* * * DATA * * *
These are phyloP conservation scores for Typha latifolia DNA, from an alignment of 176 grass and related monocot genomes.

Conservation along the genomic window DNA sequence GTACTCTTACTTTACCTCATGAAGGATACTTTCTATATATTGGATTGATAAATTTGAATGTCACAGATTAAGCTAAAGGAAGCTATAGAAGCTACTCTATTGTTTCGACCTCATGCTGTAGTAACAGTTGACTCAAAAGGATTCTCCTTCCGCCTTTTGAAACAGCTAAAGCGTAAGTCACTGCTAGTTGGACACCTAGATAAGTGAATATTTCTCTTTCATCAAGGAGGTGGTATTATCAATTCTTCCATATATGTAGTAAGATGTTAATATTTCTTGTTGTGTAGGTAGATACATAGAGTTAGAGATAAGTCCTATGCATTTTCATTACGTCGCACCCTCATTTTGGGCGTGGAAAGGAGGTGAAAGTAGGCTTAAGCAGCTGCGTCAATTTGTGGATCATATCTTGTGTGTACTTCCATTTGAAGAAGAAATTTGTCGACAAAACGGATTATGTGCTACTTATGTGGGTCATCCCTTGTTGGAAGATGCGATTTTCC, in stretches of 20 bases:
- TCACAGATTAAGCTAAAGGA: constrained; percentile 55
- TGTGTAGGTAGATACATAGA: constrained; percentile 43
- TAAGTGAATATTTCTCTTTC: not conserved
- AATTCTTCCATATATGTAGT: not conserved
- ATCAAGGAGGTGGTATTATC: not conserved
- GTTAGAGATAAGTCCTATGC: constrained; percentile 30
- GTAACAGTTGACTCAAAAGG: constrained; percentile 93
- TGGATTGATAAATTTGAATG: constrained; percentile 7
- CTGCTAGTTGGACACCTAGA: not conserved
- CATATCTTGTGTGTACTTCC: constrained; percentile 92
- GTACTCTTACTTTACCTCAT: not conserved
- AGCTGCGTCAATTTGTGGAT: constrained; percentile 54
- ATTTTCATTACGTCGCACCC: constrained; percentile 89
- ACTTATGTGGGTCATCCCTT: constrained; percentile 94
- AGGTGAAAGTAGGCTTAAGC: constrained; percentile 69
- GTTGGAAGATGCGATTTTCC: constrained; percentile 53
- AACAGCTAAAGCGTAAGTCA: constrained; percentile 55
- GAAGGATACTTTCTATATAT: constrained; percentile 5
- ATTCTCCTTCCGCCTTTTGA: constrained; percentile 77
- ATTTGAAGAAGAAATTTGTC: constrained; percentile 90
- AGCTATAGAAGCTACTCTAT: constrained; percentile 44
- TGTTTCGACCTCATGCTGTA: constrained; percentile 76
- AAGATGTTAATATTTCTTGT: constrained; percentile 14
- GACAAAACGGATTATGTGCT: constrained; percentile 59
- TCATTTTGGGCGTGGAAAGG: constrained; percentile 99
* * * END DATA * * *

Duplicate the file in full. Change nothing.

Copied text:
These are phyloP conservation scores for Typha latifolia DNA, from an alignment of 176 grass and related monocot genomes.

Conservation along the genomic window DNA sequence GTACTCTTACTTTACCTCATGAAGGATACTTTCTATATATTGGATTGATAAATTTGAATGTCACAGATTAAGCTAAAGGAAGCTATAGAAGCTACTCTATTGTTTCGACCTCATGCTGTAGTAACAGTTGACTCAAAAGGATTCTCCTTCCGCCTTTTGAAACAGCTAAAGCGTAAGTCACTGCTAGTTGGACACCTAGATAAGTGAATATTTCTCTTTCATCAAGGAGGTGGTATTATCAATTCTTCCATATATGTAGTAAGATGTTAATATTTCTTGTTGTGTAGGTAGATACATAGAGTTAGAGATAAGTCCTATGCATTTTCATTACGTCGCACCCTCATTTTGGGCGTGGAAAGGAGGTGAAAGTAGGCTTAAGCAGCTGCGTCAATTTGTGGATCATATCTTGTGTGTACTTCCATTTGAAGAAGAAATTTGTCGACAAAACGGATTATGTGCTACTTATGTGGGTCATCCCTTGTTGGAAGATGCGATTTTCC, in stretches of 20 bases:
- TCACAGATTAAGCTAAAGGA: constrained; percentile 55
- TGTGTAGGTAGATACATAGA: constrained; percentile 43
- TAAGTGAATATTTCTCTTTC: not conserved
- AATTCTTCCATATATGTAGT: not conserved
- ATCAAGGAGGTGGTATTATC: not conserved
- GTTAGAGATAAGTCCTATGC: constrained; percentile 30
- GTAACAGTTGACTCAAAAGG: constrained; percentile 93
- TGGATTGATAAATTTGAATG: constrained; percentile 7
- CTGCTAGTTGGACACCTAGA: not conserved
- CATATCTTGTGTGTACTTCC: constrained; percentile 92
- GTACTCTTACTTTACCTCAT: not conserved
- AGCTGCGTCAATTTGTGGAT: constrained; percentile 54
- ATTTTCATTACGTCGCACCC: constrained; percentile 89
- ACTTATGTGGGTCATCCCTT: constrained; percentile 94
- AGGTGAAAGTAGGCTTAAGC: constrained; percentile 69
- GTTGGAAGATGCGATTTTCC: constrained; percentile 53
- AACAGCTAAAGCGTAAGTCA: constrained; percentile 55
- GAAGGATACTTTCTATATAT: constrained; percentile 5
- ATTCTCCTTCCGCCTTTTGA: constrained; percentile 77
- ATTTGAAGAAGAAATTTGTC: constrained; percentile 90
- AGCTATAGAAGCTACTCTAT: constrained; percentile 44
- TGTTTCGACCTCATGCTGTA: constrained; percentile 76
- AAGATGTTAATATTTCTTGT: constrained; percentile 14
- GACAAAACGGATTATGTGCT: constrained; percentile 59
- TCATTTTGGGCGTGGAAAGG: constrained; percentile 99